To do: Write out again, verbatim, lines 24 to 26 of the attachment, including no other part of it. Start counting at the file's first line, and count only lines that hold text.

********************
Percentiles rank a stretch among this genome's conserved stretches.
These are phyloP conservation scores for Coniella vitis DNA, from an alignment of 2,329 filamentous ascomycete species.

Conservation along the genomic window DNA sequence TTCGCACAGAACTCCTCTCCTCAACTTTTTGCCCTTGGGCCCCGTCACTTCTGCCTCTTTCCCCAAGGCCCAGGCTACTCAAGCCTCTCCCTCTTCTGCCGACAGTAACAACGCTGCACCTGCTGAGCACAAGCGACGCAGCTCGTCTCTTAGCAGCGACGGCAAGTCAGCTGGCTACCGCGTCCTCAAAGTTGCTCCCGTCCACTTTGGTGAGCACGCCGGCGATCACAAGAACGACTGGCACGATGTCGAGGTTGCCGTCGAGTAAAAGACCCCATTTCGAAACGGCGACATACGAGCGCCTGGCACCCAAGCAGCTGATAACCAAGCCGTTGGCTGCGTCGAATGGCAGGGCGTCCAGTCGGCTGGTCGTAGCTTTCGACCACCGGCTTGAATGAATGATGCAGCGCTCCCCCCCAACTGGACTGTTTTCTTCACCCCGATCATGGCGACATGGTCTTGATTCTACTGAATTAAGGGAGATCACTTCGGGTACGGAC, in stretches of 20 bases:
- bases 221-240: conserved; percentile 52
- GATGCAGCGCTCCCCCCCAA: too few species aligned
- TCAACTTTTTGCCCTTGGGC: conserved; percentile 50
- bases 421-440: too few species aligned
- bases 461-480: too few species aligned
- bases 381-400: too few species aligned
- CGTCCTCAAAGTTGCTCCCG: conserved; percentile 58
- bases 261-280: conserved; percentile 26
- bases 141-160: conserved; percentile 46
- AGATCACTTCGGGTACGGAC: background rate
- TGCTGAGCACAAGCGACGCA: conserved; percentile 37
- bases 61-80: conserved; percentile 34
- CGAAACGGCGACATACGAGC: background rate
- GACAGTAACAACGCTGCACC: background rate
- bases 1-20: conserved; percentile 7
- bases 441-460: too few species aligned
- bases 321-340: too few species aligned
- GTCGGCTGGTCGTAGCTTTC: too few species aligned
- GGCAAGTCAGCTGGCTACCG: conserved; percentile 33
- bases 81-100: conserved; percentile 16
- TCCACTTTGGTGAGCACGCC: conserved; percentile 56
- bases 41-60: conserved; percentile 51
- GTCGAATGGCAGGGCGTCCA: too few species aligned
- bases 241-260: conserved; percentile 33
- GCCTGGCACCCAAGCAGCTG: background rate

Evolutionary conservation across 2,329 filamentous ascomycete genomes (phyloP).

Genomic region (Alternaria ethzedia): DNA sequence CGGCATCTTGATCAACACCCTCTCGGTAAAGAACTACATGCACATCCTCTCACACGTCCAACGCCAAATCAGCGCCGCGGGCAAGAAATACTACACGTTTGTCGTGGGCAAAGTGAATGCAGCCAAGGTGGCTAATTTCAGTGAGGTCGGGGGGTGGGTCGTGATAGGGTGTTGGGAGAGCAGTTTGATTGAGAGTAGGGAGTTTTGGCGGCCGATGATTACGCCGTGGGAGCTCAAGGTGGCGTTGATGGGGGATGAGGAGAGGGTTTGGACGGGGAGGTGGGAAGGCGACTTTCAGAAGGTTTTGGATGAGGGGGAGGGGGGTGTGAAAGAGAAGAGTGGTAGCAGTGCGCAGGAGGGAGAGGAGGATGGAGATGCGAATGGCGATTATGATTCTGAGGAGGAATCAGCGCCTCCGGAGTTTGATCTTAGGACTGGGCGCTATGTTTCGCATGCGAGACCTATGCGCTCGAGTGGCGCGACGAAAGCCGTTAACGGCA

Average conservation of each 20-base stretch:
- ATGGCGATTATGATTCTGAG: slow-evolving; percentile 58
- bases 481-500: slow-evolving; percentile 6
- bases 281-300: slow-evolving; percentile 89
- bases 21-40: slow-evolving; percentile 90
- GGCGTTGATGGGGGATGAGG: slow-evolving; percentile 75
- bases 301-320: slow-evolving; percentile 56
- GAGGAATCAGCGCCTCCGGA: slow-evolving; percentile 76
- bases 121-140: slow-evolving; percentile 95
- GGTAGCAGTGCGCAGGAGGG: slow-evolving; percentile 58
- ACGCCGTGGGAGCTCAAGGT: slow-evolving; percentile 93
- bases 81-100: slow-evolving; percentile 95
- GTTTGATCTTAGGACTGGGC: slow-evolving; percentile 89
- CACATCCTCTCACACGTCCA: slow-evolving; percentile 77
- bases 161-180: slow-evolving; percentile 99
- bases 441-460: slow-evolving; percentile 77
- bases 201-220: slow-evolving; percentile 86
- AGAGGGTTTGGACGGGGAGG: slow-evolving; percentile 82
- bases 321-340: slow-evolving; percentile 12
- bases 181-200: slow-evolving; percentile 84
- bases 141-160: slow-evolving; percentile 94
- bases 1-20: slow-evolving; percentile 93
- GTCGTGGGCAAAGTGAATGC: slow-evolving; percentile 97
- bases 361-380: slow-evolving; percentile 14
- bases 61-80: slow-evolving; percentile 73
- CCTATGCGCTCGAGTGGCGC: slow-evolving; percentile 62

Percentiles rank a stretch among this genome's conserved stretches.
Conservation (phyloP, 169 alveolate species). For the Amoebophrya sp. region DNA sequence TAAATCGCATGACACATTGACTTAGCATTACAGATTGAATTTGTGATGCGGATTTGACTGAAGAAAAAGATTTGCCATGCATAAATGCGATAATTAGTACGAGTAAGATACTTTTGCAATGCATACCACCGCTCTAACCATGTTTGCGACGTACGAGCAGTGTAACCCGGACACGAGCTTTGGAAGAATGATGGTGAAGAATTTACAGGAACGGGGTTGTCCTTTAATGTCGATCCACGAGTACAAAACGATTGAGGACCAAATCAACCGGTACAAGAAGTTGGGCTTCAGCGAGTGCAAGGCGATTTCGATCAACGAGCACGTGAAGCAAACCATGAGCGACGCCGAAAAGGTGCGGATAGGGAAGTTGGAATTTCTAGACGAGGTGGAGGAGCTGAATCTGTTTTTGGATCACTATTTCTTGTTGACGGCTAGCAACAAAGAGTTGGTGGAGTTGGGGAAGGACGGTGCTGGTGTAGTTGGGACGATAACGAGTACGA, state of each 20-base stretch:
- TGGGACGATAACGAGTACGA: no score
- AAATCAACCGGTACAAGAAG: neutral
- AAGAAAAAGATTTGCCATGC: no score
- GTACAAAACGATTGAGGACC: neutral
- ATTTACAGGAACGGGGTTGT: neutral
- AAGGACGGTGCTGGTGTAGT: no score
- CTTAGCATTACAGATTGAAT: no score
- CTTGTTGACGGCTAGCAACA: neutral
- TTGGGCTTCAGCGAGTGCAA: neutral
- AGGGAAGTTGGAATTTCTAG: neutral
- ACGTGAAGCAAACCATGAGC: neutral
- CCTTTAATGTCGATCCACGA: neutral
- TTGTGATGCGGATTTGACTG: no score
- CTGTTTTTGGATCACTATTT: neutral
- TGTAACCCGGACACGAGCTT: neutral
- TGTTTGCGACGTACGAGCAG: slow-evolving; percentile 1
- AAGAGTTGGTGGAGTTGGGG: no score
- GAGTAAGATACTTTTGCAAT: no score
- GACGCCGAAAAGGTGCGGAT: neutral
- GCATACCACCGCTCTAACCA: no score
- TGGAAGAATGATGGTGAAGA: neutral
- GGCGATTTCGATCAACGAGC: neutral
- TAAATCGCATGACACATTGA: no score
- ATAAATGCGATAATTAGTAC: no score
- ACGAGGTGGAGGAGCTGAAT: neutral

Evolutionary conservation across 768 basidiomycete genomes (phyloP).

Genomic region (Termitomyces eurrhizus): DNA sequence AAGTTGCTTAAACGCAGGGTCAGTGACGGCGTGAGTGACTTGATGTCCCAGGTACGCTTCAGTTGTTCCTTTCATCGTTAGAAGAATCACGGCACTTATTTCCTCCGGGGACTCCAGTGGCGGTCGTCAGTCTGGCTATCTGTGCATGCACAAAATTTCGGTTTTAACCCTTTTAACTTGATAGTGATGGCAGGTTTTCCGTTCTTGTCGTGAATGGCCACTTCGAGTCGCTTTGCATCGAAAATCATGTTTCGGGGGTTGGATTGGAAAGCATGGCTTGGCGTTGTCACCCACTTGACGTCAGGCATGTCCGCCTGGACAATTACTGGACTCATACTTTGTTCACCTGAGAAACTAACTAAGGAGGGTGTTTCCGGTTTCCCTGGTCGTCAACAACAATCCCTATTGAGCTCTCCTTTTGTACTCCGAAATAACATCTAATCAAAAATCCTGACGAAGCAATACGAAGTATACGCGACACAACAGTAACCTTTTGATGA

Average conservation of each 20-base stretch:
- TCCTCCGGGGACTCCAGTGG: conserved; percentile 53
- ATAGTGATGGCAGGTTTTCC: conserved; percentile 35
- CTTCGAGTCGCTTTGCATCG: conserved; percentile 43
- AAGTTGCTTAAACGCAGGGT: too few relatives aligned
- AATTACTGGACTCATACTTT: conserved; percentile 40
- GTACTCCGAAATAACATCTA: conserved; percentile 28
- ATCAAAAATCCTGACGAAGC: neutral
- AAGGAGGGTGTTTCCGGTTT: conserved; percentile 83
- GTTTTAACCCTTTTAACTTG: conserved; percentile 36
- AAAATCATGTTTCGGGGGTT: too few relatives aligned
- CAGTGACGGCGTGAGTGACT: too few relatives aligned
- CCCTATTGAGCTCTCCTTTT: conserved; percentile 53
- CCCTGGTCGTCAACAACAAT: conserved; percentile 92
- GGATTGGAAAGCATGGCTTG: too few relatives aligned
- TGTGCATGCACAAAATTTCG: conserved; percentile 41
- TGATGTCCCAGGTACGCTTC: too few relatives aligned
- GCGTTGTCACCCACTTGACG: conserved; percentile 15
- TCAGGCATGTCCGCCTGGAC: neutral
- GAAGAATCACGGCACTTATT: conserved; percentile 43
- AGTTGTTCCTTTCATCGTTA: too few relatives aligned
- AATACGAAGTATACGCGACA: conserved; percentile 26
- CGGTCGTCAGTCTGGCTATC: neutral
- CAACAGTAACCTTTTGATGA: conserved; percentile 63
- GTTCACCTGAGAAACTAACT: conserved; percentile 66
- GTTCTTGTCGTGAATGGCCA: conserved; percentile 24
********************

- TCCACTTTGGTGAGCACGCC: conserved; percentile 56
- bases 41-60: conserved; percentile 51
- GTCGAATGGCAGGGCGTCCA: too few species aligned